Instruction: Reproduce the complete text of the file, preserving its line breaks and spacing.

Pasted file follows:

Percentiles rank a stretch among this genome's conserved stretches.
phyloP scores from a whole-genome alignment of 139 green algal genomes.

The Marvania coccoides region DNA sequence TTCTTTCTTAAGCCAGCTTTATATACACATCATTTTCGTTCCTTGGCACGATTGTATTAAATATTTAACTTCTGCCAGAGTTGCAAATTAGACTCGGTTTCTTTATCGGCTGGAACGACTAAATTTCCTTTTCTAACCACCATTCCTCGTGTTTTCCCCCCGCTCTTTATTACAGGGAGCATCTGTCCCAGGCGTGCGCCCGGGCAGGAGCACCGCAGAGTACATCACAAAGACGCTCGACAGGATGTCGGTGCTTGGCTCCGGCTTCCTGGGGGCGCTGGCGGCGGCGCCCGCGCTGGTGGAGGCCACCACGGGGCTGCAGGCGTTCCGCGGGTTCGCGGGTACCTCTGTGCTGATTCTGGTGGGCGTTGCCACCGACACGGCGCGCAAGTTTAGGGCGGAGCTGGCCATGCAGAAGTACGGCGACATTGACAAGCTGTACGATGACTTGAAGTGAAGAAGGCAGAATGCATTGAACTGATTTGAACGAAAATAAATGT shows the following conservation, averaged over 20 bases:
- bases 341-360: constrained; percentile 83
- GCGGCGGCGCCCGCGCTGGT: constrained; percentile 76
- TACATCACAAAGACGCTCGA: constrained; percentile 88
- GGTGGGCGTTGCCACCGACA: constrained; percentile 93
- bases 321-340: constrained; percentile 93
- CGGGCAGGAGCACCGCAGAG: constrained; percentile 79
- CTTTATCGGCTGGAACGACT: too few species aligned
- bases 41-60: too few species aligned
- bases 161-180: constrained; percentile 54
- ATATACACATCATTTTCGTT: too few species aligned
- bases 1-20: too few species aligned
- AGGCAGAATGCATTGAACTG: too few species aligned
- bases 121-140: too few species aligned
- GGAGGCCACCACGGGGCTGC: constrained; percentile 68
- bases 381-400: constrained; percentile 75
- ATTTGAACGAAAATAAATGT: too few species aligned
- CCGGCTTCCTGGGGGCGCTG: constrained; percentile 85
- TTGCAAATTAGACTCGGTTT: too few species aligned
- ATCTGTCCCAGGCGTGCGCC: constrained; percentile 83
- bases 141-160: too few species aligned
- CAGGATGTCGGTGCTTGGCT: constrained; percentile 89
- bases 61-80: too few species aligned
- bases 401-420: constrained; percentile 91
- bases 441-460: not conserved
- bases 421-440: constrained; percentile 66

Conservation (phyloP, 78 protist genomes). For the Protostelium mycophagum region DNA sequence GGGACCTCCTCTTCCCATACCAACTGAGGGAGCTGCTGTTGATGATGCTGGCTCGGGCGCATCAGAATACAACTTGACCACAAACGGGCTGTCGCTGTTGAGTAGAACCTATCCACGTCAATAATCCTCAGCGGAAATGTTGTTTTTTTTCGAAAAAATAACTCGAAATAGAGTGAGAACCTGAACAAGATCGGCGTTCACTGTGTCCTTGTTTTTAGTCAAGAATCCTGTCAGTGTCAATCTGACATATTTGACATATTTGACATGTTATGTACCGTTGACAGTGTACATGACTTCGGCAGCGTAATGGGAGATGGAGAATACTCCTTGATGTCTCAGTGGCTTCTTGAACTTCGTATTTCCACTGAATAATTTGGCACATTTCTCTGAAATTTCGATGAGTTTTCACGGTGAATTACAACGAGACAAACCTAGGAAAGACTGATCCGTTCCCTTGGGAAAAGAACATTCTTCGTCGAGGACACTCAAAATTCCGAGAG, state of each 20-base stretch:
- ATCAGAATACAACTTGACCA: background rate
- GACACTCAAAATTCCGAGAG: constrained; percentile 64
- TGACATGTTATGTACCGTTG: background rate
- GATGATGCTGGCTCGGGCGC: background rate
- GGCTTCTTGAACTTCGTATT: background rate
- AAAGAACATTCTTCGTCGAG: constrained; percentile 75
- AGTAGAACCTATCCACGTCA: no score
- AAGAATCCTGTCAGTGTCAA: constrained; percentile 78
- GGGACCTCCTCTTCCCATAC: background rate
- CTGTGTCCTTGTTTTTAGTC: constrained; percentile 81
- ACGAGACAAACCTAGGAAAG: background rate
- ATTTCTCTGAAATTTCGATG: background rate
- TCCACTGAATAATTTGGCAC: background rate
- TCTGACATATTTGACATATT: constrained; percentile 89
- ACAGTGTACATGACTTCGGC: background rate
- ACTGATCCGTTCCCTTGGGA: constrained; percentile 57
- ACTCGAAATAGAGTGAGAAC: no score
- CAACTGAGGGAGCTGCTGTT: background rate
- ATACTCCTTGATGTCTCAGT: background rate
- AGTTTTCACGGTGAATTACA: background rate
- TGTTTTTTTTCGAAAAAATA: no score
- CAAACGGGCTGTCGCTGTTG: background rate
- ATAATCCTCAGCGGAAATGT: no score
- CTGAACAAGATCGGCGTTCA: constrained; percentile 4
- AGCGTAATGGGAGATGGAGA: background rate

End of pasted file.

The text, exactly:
Percentiles rank a stretch among this genome's conserved stretches.
phyloP scores from a whole-genome alignment of 139 green algal genomes.

The Marvania coccoides region DNA sequence TTCTTTCTTAAGCCAGCTTTATATACACATCATTTTCGTTCCTTGGCACGATTGTATTAAATATTTAACTTCTGCCAGAGTTGCAAATTAGACTCGGTTTCTTTATCGGCTGGAACGACTAAATTTCCTTTTCTAACCACCATTCCTCGTGTTTTCCCCCCGCTCTTTATTACAGGGAGCATCTGTCCCAGGCGTGCGCCCGGGCAGGAGCACCGCAGAGTACATCACAAAGACGCTCGACAGGATGTCGGTGCTTGGCTCCGGCTTCCTGGGGGCGCTGGCGGCGGCGCCCGCGCTGGTGGAGGCCACCACGGGGCTGCAGGCGTTCCGCGGGTTCGCGGGTACCTCTGTGCTGATTCTGGTGGGCGTTGCCACCGACACGGCGCGCAAGTTTAGGGCGGAGCTGGCCATGCAGAAGTACGGCGACATTGACAAGCTGTACGATGACTTGAAGTGAAGAAGGCAGAATGCATTGAACTGATTTGAACGAAAATAAATGT shows the following conservation, averaged over 20 bases:
- bases 341-360: constrained; percentile 83
- GCGGCGGCGCCCGCGCTGGT: constrained; percentile 76
- TACATCACAAAGACGCTCGA: constrained; percentile 88
- GGTGGGCGTTGCCACCGACA: constrained; percentile 93
- bases 321-340: constrained; percentile 93
- CGGGCAGGAGCACCGCAGAG: constrained; percentile 79
- CTTTATCGGCTGGAACGACT: too few species aligned
- bases 41-60: too few species aligned
- bases 161-180: constrained; percentile 54
- ATATACACATCATTTTCGTT: too few species aligned
- bases 1-20: too few species aligned
- AGGCAGAATGCATTGAACTG: too few species aligned
- bases 121-140: too few species aligned
- GGAGGCCACCACGGGGCTGC: constrained; percentile 68
- bases 381-400: constrained; percentile 75
- ATTTGAACGAAAATAAATGT: too few species aligned
- CCGGCTTCCTGGGGGCGCTG: constrained; percentile 85
- TTGCAAATTAGACTCGGTTT: too few species aligned
- ATCTGTCCCAGGCGTGCGCC: constrained; percentile 83
- bases 141-160: too few species aligned
- CAGGATGTCGGTGCTTGGCT: constrained; percentile 89
- bases 61-80: too few species aligned
- bases 401-420: constrained; percentile 91
- bases 441-460: not conserved
- bases 421-440: constrained; percentile 66

Conservation (phyloP, 78 protist genomes). For the Protostelium mycophagum region DNA sequence GGGACCTCCTCTTCCCATACCAACTGAGGGAGCTGCTGTTGATGATGCTGGCTCGGGCGCATCAGAATACAACTTGACCACAAACGGGCTGTCGCTGTTGAGTAGAACCTATCCACGTCAATAATCCTCAGCGGAAATGTTGTTTTTTTTCGAAAAAATAACTCGAAATAGAGTGAGAACCTGAACAAGATCGGCGTTCACTGTGTCCTTGTTTTTAGTCAAGAATCCTGTCAGTGTCAATCTGACATATTTGACATATTTGACATGTTATGTACCGTTGACAGTGTACATGACTTCGGCAGCGTAATGGGAGATGGAGAATACTCCTTGATGTCTCAGTGGCTTCTTGAACTTCGTATTTCCACTGAATAATTTGGCACATTTCTCTGAAATTTCGATGAGTTTTCACGGTGAATTACAACGAGACAAACCTAGGAAAGACTGATCCGTTCCCTTGGGAAAAGAACATTCTTCGTCGAGGACACTCAAAATTCCGAGAG, state of each 20-base stretch:
- ATCAGAATACAACTTGACCA: background rate
- GACACTCAAAATTCCGAGAG: constrained; percentile 64
- TGACATGTTATGTACCGTTG: background rate
- GATGATGCTGGCTCGGGCGC: background rate
- GGCTTCTTGAACTTCGTATT: background rate
- AAAGAACATTCTTCGTCGAG: constrained; percentile 75
- AGTAGAACCTATCCACGTCA: no score
- AAGAATCCTGTCAGTGTCAA: constrained; percentile 78
- GGGACCTCCTCTTCCCATAC: background rate
- CTGTGTCCTTGTTTTTAGTC: constrained; percentile 81
- ACGAGACAAACCTAGGAAAG: background rate
- ATTTCTCTGAAATTTCGATG: background rate
- TCCACTGAATAATTTGGCAC: background rate
- TCTGACATATTTGACATATT: constrained; percentile 89
- ACAGTGTACATGACTTCGGC: background rate
- ACTGATCCGTTCCCTTGGGA: constrained; percentile 57
- ACTCGAAATAGAGTGAGAAC: no score
- CAACTGAGGGAGCTGCTGTT: background rate
- ATACTCCTTGATGTCTCAGT: background rate
- AGTTTTCACGGTGAATTACA: background rate
- TGTTTTTTTTCGAAAAAATA: no score
- CAAACGGGCTGTCGCTGTTG: background rate
- ATAATCCTCAGCGGAAATGT: no score
- CTGAACAAGATCGGCGTTCA: constrained; percentile 4
- AGCGTAATGGGAGATGGAGA: background rate